The final cost of the Royal Navy's two new aircraft carriers will not be known until the end of next year, official sources confirmed today amid reports that it could rise by up to £2 billion.
Defence Secretary Liam Fox insisted that the Ministry of Defence will take a "fairly stiff view" of any price increases in the massive contracts.
And he made clear that he has no intention of seeking to reopen last autumn's Strategic Defence and Security Review (SDSR), which cut a number of programmes and put back the launch date of the new carriers.
BBC reports suggested that building the HMS Queen Elizabeth and HMS Prince of Wales could end up costing the taxpayer £7 billion, up from the £5.2 billion expected at the time of the SDSR.
The ships, which are to be converted to be compatible with US jets, escaped the axe in the defence review despite massive cuts elsewhere in the Ministry of Defence budget.
They are being built by the Aircraft Carrier Alliance, consisting of BAE Systems, Babcock and Thales. HMS Queen Elizabeth will be the first to enter service, in 2019.
An MoD spokesman said final costs were "yet to be agreed".
"The conversion of the Queen Elizabeth Class, announced in the SDSR, will allow us to operate the carrier variant of the Joint Strike Fighter that carries a greater payload, has a longer range and is cheaper to purchase," he said.
"This will give our new carriers, which will be in service for 50 years, greater capability and inter-operability with our allies. Final costs are yet to be agreed and detailed work is ongoing. We expect to take firm decisions in late 2012."
Speaking at a Westminster lunch, Dr Fox accepted that the Government had increased the budget and time needed for the carrier project by introducing changes to the design to allow interoperability with US and French forces.
But he said: "What we are looking at is a capability that will last us, when we have it, for 50 years. Therefore it is essential to get the decisions right."
He added: "We will look at the contracting as we go through to the end of 2012 with a fairly stiff view."
Under new cost-control systems at the Ministry of Defence, officials must make quarterly reports on the 20 biggest procurement programmes - including the carriers - and those which are not within budget and within time will be summoned before Dr Fox to explain why.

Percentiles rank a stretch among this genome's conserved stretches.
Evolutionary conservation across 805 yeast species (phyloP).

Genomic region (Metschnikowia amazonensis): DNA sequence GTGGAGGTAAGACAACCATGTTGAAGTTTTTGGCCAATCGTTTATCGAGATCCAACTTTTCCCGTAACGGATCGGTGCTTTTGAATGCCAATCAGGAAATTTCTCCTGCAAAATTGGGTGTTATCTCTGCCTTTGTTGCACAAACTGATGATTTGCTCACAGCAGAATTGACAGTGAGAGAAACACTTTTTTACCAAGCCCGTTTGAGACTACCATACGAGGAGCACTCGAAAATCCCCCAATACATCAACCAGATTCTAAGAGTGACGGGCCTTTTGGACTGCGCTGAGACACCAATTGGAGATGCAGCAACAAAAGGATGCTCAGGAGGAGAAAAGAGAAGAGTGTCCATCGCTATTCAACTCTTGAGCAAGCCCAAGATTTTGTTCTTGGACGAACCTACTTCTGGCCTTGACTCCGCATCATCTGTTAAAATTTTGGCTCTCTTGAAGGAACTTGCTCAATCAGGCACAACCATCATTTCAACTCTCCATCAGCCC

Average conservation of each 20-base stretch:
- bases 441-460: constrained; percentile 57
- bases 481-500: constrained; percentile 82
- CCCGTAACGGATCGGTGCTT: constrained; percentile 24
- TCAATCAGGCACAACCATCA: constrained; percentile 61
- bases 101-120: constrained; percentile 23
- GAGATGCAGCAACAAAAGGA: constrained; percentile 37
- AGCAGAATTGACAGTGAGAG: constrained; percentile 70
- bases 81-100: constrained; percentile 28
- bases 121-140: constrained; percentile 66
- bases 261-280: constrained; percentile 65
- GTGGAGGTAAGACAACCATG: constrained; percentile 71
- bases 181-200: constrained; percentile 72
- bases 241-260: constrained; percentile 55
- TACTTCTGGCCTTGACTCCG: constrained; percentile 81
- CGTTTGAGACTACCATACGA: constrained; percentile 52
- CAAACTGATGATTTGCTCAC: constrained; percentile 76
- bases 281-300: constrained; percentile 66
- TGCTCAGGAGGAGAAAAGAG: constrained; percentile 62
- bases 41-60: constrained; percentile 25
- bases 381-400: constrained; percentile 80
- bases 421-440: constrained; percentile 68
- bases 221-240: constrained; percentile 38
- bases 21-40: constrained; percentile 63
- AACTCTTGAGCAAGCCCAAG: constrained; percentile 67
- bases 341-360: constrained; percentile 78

In cases where no adequate explanation is given, the MoD will publish the details in order to allow the stock market to see which contractors' projects are at risk, effectively creating a new mechanism to keep costs down, said the Defence Secretary.
Dr Fox said that the SDSR could not be reopened without rewriting Chancellor George Osborne's Comprehensive Spending Review, which set the parameters for government spending over the coming four years.
"If you believe we should open the CSR, say so, but if you want to reopen the spending round and you want to spend more money, tell us which taxes you want to raise, tell us where you want to cut other budgets or tell us if you want to go back on a borrowing spree," he said.
The UK's massive state deficit was "a national security liability", with interest payments of £46 billion a year outstripping the combined defence, foreign and overseas aid budgets.
"That worries me in terms of the long-term potential effects," said Dr Fox.
"That is why, although I am a self-confessed hawk on the issue of defence, I am at least as hawkish on the issue of the deficit. It is a long-term strategic liability if we don't bring our economy back into balance."
Asked if more money would produce a better armed forces, he replied: "Would the MoD like more money? Of course we would like more money, but not at the expense of the wider economy."
A larger budget would allow the MoD "to buy more capability", he said, but added: "Whether you would get a better military is a very different question."
Labour said the new doubts over the cost of the carriers showed the SDSR was "unravelling".
Shadow defence secretary Jim Murphy said: "This is yet more evidence that the Government's rushed defence review was not thoroughly thought through or costed.
"Ministers must now be clear with the British public about the real costs of their decisions. This could be a £2 billion bungle.
"The Government has totally mishandled the UK's carrier capability and now needs to be totally clear about whether both carriers will be completed and capable of deployment."Reuse content